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knockoffmysocka 01-16-2013 12:56 AM

Knitting on dpns problem
 
So I was knitting socks and I wanted to go from ribbing to stockinette and it looked like a garter stitch instead of stockinette. What did I do wrong?

GrumpyGramma 01-16-2013 01:00 AM

Hi and welcome to Knitting Help. When knitting flat, you alternate rows of knits and purls to get stockinette stitch. When knitting in the round, it's all knits, all the time. My guess is you tried to do stockinette with alternating knit and purl rounds as for knitting flat and you need to knit every round.

Jan in CA 01-16-2013 01:40 AM

If its not what GG said I suspect you're knitting the sock inside out and what you see are purls. Are you knitting inside the tube of knitting? Even though its not really wrong to knit that way it's more correct to knit outside the tube by knitting with the needles close to your body and the tube away. Patterns are written for this method.

mojo11 01-16-2013 10:31 AM

Quote:

Originally Posted by Jan in CA (Post 1366837)
If its not what GG said I suspect you're knitting the sock inside out and what you see are purls. Are you knitting inside the tube of knitting? Even though its not really wrong to knit that way it's more correct to knit outside the tube by knitting with the needles close to your body and the tube away. Patterns are written for this method.

I've done this in Magic Loop when I got confused and started going backwards around the loop. I wasn't actually knitting inside the tube, I'd turned the tube inside out. Sort of. I think it happened when I put the thing down for a while and the yarn got itself between the needles somehow when I picked it back up.

Confirming for me once again that the term "frog" resulted from a cleaned-up version of what you actually want to say as you're ripping out hard-won progress.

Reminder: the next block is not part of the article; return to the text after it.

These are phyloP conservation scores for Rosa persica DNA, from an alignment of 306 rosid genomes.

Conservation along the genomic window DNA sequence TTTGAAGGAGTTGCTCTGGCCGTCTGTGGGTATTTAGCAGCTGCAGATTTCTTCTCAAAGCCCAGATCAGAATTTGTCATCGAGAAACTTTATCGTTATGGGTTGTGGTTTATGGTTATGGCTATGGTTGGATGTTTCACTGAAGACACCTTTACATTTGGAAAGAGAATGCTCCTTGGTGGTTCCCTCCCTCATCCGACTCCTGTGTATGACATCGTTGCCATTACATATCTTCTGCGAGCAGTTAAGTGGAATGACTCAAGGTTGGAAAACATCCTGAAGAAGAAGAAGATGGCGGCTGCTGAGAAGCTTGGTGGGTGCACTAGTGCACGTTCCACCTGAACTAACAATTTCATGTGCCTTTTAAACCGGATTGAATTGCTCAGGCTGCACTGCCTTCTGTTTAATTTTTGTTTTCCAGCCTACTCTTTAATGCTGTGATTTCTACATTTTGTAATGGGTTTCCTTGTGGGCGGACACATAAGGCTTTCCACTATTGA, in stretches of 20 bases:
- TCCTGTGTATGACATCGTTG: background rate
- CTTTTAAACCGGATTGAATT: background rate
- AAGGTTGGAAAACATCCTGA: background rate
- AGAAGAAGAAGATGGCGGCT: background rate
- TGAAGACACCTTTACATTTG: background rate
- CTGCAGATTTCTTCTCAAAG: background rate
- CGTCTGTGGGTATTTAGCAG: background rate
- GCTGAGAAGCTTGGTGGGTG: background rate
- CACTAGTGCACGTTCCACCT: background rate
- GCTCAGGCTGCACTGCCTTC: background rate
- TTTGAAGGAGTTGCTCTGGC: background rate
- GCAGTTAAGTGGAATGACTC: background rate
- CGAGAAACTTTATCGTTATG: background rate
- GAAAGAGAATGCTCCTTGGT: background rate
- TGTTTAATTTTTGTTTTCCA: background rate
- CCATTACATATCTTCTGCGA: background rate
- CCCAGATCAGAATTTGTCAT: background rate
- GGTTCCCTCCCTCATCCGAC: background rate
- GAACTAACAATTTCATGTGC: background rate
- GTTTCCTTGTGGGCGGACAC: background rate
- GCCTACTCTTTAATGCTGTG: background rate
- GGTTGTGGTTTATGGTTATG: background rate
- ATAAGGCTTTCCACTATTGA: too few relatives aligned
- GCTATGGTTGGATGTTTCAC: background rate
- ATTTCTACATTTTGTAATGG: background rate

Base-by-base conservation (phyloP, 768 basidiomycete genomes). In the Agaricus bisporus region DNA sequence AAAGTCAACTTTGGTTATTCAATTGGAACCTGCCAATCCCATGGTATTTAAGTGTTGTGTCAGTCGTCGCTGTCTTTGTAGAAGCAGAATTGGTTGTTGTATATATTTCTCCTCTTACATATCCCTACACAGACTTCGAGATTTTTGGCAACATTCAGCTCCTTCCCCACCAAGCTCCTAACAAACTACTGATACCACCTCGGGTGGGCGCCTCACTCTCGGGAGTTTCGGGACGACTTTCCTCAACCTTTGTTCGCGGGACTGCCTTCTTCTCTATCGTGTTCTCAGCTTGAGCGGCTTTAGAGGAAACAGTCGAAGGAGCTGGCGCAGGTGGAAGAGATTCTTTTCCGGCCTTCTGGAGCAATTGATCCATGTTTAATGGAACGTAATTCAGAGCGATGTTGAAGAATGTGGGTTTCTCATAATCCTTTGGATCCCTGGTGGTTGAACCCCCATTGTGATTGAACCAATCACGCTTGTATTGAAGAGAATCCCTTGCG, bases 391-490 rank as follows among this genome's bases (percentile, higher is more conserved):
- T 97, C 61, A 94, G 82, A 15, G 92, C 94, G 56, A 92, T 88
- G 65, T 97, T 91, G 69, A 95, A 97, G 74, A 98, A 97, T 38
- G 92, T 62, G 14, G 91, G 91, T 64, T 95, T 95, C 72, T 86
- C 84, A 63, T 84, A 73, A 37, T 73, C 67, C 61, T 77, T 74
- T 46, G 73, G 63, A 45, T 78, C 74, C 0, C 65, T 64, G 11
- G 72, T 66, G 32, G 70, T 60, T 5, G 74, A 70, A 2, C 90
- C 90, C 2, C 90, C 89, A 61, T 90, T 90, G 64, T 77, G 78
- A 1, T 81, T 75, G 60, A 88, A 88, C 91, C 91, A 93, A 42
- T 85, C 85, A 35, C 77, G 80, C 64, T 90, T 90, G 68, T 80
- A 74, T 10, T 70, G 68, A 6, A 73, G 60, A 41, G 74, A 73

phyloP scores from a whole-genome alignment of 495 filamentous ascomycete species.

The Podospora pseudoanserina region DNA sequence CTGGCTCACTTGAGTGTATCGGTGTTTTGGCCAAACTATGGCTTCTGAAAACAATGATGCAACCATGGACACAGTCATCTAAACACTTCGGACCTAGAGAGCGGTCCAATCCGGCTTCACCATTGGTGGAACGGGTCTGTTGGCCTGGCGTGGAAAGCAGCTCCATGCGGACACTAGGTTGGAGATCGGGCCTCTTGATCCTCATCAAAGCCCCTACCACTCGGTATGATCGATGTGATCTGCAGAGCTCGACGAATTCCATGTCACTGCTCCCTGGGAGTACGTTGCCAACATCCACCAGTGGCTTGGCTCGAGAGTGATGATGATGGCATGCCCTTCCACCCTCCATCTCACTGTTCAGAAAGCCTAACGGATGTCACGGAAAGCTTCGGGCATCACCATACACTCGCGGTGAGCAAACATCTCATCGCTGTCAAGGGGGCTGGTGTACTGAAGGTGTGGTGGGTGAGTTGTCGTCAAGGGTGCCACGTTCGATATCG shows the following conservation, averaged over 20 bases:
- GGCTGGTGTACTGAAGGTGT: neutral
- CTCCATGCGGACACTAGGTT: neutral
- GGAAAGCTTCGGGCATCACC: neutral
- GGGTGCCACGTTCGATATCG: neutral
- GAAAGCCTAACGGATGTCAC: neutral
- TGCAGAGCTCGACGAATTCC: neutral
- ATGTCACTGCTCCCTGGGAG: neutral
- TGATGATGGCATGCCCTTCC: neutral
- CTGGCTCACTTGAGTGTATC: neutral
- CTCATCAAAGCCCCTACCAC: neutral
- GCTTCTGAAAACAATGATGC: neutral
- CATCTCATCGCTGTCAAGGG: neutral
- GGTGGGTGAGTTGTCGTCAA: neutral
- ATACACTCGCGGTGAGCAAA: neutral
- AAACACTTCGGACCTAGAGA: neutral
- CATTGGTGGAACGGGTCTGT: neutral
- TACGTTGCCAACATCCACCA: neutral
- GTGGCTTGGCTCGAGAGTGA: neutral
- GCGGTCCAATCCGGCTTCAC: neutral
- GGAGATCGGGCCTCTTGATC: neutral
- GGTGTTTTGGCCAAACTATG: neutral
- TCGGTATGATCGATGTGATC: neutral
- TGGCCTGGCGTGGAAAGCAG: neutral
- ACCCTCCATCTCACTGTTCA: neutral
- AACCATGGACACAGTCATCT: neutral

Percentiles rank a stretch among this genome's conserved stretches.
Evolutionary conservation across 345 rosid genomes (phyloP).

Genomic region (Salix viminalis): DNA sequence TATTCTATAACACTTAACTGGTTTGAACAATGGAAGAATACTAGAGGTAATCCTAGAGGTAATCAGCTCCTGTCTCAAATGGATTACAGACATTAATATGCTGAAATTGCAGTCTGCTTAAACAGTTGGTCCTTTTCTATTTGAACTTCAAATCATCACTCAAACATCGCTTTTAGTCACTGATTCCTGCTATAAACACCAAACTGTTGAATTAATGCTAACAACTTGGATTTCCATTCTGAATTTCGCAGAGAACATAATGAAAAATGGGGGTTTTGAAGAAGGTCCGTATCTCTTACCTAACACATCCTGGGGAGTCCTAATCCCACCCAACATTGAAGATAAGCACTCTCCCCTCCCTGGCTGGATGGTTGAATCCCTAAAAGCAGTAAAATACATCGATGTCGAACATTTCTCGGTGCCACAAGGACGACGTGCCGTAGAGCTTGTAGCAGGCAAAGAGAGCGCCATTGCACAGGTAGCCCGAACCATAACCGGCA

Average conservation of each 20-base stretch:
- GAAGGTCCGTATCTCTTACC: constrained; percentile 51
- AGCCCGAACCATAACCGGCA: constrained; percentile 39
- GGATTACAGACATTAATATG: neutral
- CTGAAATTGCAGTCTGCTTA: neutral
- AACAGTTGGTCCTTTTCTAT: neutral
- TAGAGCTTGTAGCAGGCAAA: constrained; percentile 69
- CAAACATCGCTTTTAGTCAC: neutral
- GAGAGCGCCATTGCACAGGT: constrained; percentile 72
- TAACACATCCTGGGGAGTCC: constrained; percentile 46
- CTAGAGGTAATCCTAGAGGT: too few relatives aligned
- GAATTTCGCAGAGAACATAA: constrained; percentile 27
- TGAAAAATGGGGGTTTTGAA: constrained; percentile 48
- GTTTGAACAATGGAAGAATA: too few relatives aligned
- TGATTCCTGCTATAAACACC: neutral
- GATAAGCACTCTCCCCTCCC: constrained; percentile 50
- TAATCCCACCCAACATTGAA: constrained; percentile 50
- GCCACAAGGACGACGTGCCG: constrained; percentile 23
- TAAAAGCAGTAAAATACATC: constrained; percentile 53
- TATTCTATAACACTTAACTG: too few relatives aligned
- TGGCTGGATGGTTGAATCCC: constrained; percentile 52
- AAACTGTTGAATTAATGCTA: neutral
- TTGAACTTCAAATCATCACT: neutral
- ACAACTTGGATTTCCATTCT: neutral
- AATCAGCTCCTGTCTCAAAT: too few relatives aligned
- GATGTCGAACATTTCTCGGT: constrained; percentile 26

fatoldladyinpjs 01-16-2013 10:34 AM

Sometimes the knitting gremlins turn your work inside out when you set it down. Just pop it back inside where it belongs, tell it to behave, and keep going.

mojo11 01-16-2013 10:41 AM

Quote:

Originally Posted by fatoldladyinpjs (Post 1366881)
Sometimes the knitting gremlins turn your work inside out when you set it down. Just pop it back inside where it belongs, tell it to behave, and keep going.

In the case I'm talking about I couldn't really do that. I'd done it right for several inches before I put it down, then the gremlins showed up while I was... eating or whatever I was doing and I knitted several rounds backwards before I realized what had happened. Didn't know to frog down to the last botched row and then tink out the last one either, so not only did I wind up pulling out several rounds, then I was stuck with putting the stitches back on without losing any. Fortunately I was working in Encore, which is pretty sticky so I didn't drop anything. That I recall anyway. But it still wasn't fun.

knockoffmysocka 01-16-2013 03:28 PM

I did have to frog it TWICE!

But I figured it out. I was knitting upside down, backwards, whatever....

Now I'm on the heel...that's another story in itself...

mojo11 01-16-2013 03:41 PM

Quote:

Originally Posted by knockoffmysocka (Post 1366959)
I did have to frog it TWICE!

But I figured it out. I was knitting upside down, backwards, whatever....

Now I'm on the heel...that's another story in itself...

:cheering: Yay! But heels... I fear heels.:hiding:

knockoffmysocka 01-16-2013 09:41 PM

Any tips for picking up stitches on the gusset?

salmonmac 01-16-2013 10:13 PM

Take a look at the video for turning the heel which includes a demo and tips on the gusset as well.
http://www.knittinghelp.com/video/pl...heel-of-a-sock
Sometimes it helps to pick up an extra stitch at the beginning of the heel flap the then k2together in order to close up any hole at the join of the gusset and the cuff of the sock.


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